Kent County – People In Profile – Feb/Mar 2016

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The Power of a Woman’s Heart

Behind the fashion show curtain and red heart displays of the annual Southern Delaware Go Red For Women Luncheon, you’ll find a group of empowered women polishing scripts and managing last-minute details. Before the curtain is ever drawn, a committee of women chaired by Elaine Bittner, Chesapeake Utilities Corporation, will have spent countless hours to help raise awareness of heart disease in women – and how to prevent, treat, and live with its effects.
It’s the combined power of these women – and the hearts that power them – that lead to an inspiring, educational and meaningful event.
Here are their stories, the Power of a Woman’s Heart.

pip_kent_fm16_elaineElaine Bittner, Chesapeake Utilities Corporation

In her second year as Event Chair for the Southern Delaware Go Red For Women Luncheon, Elaine Bittner has motivated many. This year’s event planning committee is comprised of many caring and dedicated women working together to promote awareness of heart disease and stroke in women.
“Being part of the Go Red For Women campaign is a remarkable experience,” said Elaine. “The power of women supporting one another is inspirational and an opportunity to connect with our communities and colleagues. The collaboration with our Delaware neighborhoods as well as the energy demonstrated by our planning committee are tremendous.”
Heart disease and stroke have affected many members of Elaine’s family. A significant influencer of Elaine’s heartfelt commitment to the Go Red For Women campaign is her dear grandmother, whom Elaine lost to heart disease. Elaine was one of her grandmother’s caretakers while she battled with this disease.
“I am compassionate about the Go Red For Women,” Elaine said. “This movement is essential toward understanding the unique health needs of women. The strength of these women coming together contributes to life-saving research and improvements in the treatment and prevention of heart disease and stroke. The 2016 Southern Delaware Go Red For Women Luncheon is a celebration of The Power of a Woman’s Heart!”

pip_kent_fm16_CassandraCassandra Humphrey, Bayhealth Medical Center

Working in healthcare and being an advocate for women’s health are not Cassandra Humphrey’s only motivators for being part of the Go Red For Women Committee. Cassandra’s inspiration is credited mostly to her love for her grandmother.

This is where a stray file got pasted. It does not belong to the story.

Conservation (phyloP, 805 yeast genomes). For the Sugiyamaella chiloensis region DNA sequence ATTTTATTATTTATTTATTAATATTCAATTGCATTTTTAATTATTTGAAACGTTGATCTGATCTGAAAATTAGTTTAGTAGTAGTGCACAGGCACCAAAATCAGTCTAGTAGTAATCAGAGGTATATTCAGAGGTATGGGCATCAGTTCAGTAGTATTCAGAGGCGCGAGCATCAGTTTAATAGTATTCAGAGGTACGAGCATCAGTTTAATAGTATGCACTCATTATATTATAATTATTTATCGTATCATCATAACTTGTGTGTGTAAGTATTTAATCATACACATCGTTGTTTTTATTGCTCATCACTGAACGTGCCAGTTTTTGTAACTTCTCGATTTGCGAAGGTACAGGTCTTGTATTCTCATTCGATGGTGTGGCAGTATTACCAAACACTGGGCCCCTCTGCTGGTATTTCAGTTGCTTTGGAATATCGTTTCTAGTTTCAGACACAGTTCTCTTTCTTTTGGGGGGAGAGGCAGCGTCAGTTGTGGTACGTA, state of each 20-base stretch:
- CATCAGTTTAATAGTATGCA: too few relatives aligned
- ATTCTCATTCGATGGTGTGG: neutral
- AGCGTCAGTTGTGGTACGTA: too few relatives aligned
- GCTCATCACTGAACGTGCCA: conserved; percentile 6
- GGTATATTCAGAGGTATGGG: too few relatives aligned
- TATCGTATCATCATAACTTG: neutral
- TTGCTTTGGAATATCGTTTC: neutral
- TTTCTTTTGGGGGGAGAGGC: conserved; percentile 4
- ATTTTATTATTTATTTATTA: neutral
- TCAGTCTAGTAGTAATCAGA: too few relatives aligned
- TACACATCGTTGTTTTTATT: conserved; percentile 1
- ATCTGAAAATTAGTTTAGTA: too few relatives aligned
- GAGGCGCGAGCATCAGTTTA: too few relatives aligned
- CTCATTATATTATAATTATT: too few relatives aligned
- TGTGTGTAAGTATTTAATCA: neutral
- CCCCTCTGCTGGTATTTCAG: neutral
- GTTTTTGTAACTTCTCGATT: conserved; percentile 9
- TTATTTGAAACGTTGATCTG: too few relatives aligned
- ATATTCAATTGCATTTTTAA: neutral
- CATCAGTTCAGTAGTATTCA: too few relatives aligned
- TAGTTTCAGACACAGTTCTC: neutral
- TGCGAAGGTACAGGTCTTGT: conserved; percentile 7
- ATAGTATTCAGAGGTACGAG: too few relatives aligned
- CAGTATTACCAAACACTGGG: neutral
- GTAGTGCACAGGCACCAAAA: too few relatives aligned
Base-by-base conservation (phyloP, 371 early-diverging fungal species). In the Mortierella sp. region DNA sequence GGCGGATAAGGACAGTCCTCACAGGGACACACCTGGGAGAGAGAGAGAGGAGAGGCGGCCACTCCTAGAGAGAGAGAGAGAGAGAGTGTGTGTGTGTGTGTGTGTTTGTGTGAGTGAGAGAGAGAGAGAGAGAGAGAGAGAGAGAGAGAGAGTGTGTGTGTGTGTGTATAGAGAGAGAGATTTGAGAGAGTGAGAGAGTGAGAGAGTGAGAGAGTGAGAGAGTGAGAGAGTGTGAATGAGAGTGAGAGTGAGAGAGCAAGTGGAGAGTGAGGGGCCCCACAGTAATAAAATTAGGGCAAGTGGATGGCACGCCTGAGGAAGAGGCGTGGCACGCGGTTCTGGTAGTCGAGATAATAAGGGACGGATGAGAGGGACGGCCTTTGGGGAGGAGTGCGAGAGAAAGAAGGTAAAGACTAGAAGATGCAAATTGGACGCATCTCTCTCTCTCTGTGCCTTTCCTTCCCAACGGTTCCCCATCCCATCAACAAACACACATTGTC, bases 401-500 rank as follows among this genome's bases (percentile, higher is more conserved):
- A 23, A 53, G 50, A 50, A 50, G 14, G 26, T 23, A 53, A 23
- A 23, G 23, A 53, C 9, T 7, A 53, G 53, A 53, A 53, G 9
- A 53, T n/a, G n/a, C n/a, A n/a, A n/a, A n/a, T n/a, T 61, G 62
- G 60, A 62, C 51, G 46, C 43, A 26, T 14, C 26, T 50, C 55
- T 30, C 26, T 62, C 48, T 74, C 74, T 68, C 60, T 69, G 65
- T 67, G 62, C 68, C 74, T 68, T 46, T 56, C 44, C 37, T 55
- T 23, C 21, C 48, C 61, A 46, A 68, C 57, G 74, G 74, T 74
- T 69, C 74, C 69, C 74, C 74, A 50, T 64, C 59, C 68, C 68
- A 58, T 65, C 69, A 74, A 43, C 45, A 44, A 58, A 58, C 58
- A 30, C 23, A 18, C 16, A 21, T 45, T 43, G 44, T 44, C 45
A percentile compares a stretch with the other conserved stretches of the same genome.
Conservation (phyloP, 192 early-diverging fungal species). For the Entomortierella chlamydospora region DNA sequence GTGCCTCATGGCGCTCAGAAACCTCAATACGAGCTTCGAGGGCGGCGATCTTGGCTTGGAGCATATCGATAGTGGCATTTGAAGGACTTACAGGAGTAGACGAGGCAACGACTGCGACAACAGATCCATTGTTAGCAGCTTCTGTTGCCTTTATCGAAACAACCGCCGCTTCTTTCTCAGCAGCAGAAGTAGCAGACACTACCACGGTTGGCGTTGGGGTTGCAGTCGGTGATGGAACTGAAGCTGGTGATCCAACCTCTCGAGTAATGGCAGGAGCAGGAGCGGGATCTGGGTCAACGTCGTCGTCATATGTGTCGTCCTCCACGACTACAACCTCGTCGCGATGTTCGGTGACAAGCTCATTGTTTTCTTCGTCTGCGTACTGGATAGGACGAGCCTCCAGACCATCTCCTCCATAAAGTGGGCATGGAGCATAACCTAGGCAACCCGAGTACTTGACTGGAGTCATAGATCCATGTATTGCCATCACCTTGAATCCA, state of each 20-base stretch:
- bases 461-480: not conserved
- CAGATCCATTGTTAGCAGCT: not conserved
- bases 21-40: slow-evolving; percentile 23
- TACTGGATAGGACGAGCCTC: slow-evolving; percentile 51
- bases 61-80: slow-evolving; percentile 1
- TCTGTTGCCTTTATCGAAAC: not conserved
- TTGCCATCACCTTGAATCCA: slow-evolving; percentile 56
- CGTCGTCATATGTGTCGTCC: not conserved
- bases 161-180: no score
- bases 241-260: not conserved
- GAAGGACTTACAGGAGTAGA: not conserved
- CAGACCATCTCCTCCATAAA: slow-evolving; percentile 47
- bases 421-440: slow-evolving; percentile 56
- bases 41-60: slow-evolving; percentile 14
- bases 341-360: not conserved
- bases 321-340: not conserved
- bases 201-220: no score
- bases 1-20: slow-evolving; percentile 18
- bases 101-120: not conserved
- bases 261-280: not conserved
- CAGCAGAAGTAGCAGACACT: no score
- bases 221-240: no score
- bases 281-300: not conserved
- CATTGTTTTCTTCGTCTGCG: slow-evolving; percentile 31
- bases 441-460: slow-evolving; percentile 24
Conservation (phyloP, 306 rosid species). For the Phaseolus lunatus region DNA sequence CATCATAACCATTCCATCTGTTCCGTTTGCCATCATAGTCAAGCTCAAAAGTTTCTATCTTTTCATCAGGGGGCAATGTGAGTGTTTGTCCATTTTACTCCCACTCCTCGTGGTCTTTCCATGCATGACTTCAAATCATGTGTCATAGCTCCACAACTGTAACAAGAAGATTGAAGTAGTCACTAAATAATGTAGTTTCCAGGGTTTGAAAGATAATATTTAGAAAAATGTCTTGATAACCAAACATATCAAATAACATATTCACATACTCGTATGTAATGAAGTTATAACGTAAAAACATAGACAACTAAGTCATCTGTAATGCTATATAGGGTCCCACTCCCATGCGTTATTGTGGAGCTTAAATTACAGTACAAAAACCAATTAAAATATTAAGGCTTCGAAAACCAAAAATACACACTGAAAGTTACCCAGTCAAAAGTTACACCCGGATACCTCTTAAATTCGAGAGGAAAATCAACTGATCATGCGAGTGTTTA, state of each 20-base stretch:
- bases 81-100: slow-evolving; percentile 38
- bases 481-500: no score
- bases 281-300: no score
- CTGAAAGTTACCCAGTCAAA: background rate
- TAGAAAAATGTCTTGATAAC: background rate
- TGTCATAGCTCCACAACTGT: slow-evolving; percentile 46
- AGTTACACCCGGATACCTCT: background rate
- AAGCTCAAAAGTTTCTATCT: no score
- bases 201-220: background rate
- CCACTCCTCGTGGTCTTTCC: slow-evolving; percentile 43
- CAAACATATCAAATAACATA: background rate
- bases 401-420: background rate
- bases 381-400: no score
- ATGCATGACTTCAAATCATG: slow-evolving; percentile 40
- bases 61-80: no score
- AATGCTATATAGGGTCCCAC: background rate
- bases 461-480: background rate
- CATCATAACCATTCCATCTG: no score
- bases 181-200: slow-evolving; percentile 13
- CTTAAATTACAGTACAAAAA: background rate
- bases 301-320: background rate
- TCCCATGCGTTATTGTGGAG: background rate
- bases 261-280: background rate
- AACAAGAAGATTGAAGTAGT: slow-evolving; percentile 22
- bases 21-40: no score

“Growing up I spent a lot of time with my grandmother, Flourine Brown, who lived in Nashville, Tennessee and was affectionately called ‘Bigmoma’,”  said Cassandra. “My grandmother was a wonderful cook. I looked forward to her homemade baked goods as well as her delicious Southern cuisine!”
Cassandra’s grandmother suffered two heart attacks with her battle of cardiovascular disease.  Additionally, Cassandra experiences the same issues which her grandmother had with her heart health – shortness of breath and difficulty walking upstairs.
“Remember to exercise, eat healthy, and see your doctor routinely,” recommends Cassandra. “This can make a huge difference in your quality of life!”
pip_kent_fm16_debbieDebbie Smith, Chesapeake Utilities Corporation

“The Southern Delaware Go Red For Women Luncheon is an annual event that is near and dear to my heart as my maternal grandmother, Lovie King Hart, suffered a stroke in 1990,” said Debbie Smith.
After her stroke, Debbie’s grandmother at age 75 had a triple bypass procedure which increased her life span to the age of 95. As a result of her grandmother’s stroke, Debbie has been faithfully contributing to the American Heart Association. Also as a member of the Go Red for Women Committee, Debbie is dedicated to empowering women to take care of their minds, bodies and souls.
pip_kent_fm16_heidiHeidi Watkins, Chesapeake Utilities Corporation

When Heidi Watkins was a sophomore in high school, her father suffered a massive heart attack that only a small percentage of people survive. “My dad lived for 16 years after that heart attack – long enough to walk me down the aisle and enjoy the birth of my son,” said Heidi. Unfortunately, on Thanksgiving Day in 2000, Heidi’s father passed away as a result of heart disease.
“When I was little I was always a ‘daddy’s girl.’ I was the youngest of three, with two much older brothers, so I admit I was a little spoiled,” said Heidi. “My dad and I had a special bond because he had wanted a little girl for many years. We shared a love of family time and animals, and enjoyed going to craft shows together. My contribution to Go Red for Women and the American Heart Association gives me a feeling of fulfillment that I am helping others, women and men, to live healthier and longer and to enjoy the important things in life – their families.
pip_kent_fm16_lisaLisa Klotz, Chesapeake Utilities Corporation

“My grandmother never really knew that she had any issues – until she had her first heart attack at age 61,” said Lisa.
At that time, Lisa’s grandmother was then diagnosed with coronary artery disease and aortic stenosis. From then on, she saw her cardiologist regularly and remained on blood pressure medication.  Additionally, Lisa’s grandmother suffered from angina due to blocked arteries and would occasionally have to take nitro glycerin. However, she refused any type of surgery and just managed her condition with medication until age 86 when she had a fatal massive heart attack.